Inter Caetera denies indigenous peoples some of their fundamental human rights. If Pope Benedict XVI would be so kind to publicly revoke this papal bull, or apologize for it, and then write and publish a document that states that indigenous peoples have the same fundamental human rights as all other peoples, this would go a long ways toward helping to create a new U.S.A. culture based on traditional tribal cultural valves.


Pope Benedict XVI made the following statement during his message to young people for World Youth Day 2009.


“Make choices that demonstrate your faith. Show that you understand the risk of idolizing money, material goods, career and success, and do not allow yourselves to be attracted by these false illusions.”


In the summer of 2004, Pope John Paul II lectured American bishops about how their people were” hypnotized by materialism, teetering before a soull ess vision of the world.” And Time Magazine reported that: “In 1979, Pope John Paul II bluntly compared Americans to the rich man in the Bible story who is dammed for all eternity after a life spent feasting – contentedly oblivious to Lazarus, the beggar who longed for the scraps from the table.”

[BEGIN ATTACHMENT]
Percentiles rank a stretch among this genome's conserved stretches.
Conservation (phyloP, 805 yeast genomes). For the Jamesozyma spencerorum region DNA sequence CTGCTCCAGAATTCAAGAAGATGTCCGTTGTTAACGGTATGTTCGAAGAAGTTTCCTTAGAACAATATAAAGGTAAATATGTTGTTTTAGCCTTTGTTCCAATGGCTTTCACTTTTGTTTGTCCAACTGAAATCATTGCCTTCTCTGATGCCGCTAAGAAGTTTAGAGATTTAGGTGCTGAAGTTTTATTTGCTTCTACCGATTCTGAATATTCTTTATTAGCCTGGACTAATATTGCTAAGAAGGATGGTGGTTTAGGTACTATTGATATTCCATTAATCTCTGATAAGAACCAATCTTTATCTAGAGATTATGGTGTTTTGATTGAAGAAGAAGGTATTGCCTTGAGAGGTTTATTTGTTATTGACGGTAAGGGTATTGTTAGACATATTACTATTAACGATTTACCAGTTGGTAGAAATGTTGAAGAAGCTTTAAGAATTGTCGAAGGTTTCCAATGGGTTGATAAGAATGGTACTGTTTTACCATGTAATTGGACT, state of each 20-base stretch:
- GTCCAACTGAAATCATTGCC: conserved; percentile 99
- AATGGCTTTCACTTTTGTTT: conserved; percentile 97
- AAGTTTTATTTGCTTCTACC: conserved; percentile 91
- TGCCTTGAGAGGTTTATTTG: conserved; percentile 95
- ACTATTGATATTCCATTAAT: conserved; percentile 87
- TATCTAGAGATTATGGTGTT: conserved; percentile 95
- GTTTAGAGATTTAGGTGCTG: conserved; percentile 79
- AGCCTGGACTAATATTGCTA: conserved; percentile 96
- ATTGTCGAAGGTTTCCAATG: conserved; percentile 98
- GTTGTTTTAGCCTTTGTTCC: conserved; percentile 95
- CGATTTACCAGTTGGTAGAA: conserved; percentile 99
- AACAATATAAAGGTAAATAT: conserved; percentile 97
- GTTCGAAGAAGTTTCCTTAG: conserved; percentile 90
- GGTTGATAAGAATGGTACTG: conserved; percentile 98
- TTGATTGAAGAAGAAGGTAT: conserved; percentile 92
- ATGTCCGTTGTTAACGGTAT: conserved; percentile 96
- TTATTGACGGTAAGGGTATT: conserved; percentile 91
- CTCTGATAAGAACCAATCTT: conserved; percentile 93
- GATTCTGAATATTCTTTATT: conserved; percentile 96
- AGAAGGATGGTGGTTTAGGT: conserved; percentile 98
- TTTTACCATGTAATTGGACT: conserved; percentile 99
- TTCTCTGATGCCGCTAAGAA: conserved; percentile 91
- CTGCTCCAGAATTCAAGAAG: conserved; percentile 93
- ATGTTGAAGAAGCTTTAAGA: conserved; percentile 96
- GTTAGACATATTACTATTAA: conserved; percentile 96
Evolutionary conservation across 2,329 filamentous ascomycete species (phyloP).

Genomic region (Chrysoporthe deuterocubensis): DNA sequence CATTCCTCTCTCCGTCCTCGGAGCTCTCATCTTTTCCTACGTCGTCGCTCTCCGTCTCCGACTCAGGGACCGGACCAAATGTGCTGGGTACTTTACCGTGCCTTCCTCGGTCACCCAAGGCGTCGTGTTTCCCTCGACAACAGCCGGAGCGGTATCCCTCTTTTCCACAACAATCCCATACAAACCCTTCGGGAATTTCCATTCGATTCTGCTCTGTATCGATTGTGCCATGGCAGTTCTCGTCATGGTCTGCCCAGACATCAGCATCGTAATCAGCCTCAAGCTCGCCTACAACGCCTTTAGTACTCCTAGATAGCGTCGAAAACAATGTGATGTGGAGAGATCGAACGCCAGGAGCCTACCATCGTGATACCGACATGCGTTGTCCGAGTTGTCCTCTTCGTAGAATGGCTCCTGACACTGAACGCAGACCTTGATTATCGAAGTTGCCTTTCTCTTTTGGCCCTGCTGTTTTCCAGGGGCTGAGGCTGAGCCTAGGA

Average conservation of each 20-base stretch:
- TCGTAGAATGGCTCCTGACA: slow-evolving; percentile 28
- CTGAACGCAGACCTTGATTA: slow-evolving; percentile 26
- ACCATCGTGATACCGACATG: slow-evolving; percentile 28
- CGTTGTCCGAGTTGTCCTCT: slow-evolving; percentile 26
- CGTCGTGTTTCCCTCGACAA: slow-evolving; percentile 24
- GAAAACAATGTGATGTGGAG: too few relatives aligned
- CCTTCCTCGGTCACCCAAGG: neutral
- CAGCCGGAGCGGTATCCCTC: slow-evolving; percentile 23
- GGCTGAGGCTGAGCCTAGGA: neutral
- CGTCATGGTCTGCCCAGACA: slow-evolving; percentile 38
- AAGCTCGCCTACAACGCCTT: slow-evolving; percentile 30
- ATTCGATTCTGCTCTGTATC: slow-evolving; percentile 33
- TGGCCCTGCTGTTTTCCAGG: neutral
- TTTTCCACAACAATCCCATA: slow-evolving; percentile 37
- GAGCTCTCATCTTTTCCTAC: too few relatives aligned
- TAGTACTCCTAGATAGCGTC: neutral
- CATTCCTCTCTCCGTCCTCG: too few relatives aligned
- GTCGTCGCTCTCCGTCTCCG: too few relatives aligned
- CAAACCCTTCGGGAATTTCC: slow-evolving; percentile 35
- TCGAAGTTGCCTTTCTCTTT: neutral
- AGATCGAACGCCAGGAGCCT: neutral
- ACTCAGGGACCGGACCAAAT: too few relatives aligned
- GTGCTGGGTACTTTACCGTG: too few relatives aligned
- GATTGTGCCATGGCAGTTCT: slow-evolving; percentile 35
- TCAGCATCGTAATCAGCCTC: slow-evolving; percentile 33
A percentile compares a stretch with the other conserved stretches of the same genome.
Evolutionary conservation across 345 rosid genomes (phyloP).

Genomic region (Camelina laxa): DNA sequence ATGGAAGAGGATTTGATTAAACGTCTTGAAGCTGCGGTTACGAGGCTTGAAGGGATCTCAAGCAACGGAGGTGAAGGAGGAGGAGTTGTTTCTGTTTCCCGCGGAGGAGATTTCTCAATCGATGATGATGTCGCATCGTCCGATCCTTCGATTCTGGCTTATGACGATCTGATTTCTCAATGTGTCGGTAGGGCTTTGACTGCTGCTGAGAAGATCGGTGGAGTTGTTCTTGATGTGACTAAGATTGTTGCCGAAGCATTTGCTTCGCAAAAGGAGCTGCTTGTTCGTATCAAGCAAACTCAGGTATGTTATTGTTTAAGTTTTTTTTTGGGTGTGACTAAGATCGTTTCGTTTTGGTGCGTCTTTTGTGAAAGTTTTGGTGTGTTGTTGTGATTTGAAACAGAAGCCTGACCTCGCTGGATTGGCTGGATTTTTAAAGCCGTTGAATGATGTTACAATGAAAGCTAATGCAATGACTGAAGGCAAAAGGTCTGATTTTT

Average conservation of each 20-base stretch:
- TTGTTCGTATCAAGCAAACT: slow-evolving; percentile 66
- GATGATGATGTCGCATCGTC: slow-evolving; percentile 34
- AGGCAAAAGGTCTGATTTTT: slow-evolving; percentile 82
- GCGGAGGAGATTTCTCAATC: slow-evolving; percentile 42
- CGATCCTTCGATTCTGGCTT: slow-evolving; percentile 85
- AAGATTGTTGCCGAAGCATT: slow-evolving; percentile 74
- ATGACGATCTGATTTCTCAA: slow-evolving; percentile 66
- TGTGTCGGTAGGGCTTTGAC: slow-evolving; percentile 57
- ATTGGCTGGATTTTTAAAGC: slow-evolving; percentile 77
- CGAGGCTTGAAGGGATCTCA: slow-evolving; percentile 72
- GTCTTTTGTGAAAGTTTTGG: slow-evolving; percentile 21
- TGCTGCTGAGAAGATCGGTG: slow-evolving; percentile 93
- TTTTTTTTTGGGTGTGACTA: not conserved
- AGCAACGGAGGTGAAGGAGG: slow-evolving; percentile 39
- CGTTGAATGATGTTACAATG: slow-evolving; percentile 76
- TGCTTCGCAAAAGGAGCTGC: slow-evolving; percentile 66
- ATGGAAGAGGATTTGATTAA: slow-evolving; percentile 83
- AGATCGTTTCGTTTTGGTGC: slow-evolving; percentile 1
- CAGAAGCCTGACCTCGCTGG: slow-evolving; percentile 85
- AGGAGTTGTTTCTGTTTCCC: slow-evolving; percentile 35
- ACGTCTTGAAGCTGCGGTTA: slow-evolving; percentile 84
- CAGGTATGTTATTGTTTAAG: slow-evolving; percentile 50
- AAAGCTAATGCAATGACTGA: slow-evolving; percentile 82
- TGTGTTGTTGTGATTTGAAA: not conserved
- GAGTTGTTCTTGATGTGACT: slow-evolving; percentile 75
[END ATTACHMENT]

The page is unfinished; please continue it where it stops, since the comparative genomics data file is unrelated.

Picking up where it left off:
If the Minnesota Catholic Conference decides to take the national prophetic leadership role in respect to helping to create a new U.S.A. culture, it will require the conference to adopt a peaceful cultural revolutionary mission. Or, radically repent from being a part of the culture of greed. Hopefully, the conference will [now] admit how right some youth of the 1960s counter cultural revolution were and how righteous some remaining counter cultural revolutionaries still are. And do so, in respect to our protest against the dominant culture’s , money loving, materialistic value system and our assimilation into many of the holy and wholesome aspects of traditional tribal cultures.


Albert Bates, is an nationally renowned counter cultural revolutionary. We occasional correspond. He recently sent me an e-mail in response to the above article, wherein he expressed, in respect to our combined efforts to promote the counter-culture’s promotion of traditional tribal cultural values, his “brotherhood” feelings we have toward each other.

In 1990 Bates published one of the first books on global warming, Climate in Crisis, complete with a preface from fellow Tennessean Al Gore. Bates is a civil rights and environmental attorney who has argued before the U.S. Supreme Court and who reinvented himself as a pioneer in the intentional communities movement, published The Post-Petroleum Survival Gui de and Cookbook: Recipes for Changing Times. Bates invented the concentrating photovoltaic array and solar-powered automobile displayed at the 1982 World’s Fair. He served on the steering committee of Plenty International for 18 years, focusing on relief and development work with indigenous peoples, human rights and the environment. He has taught courses in sustainable design, natural building, perm culture and technologies of the future to students from more than 50 nations.

Wahkon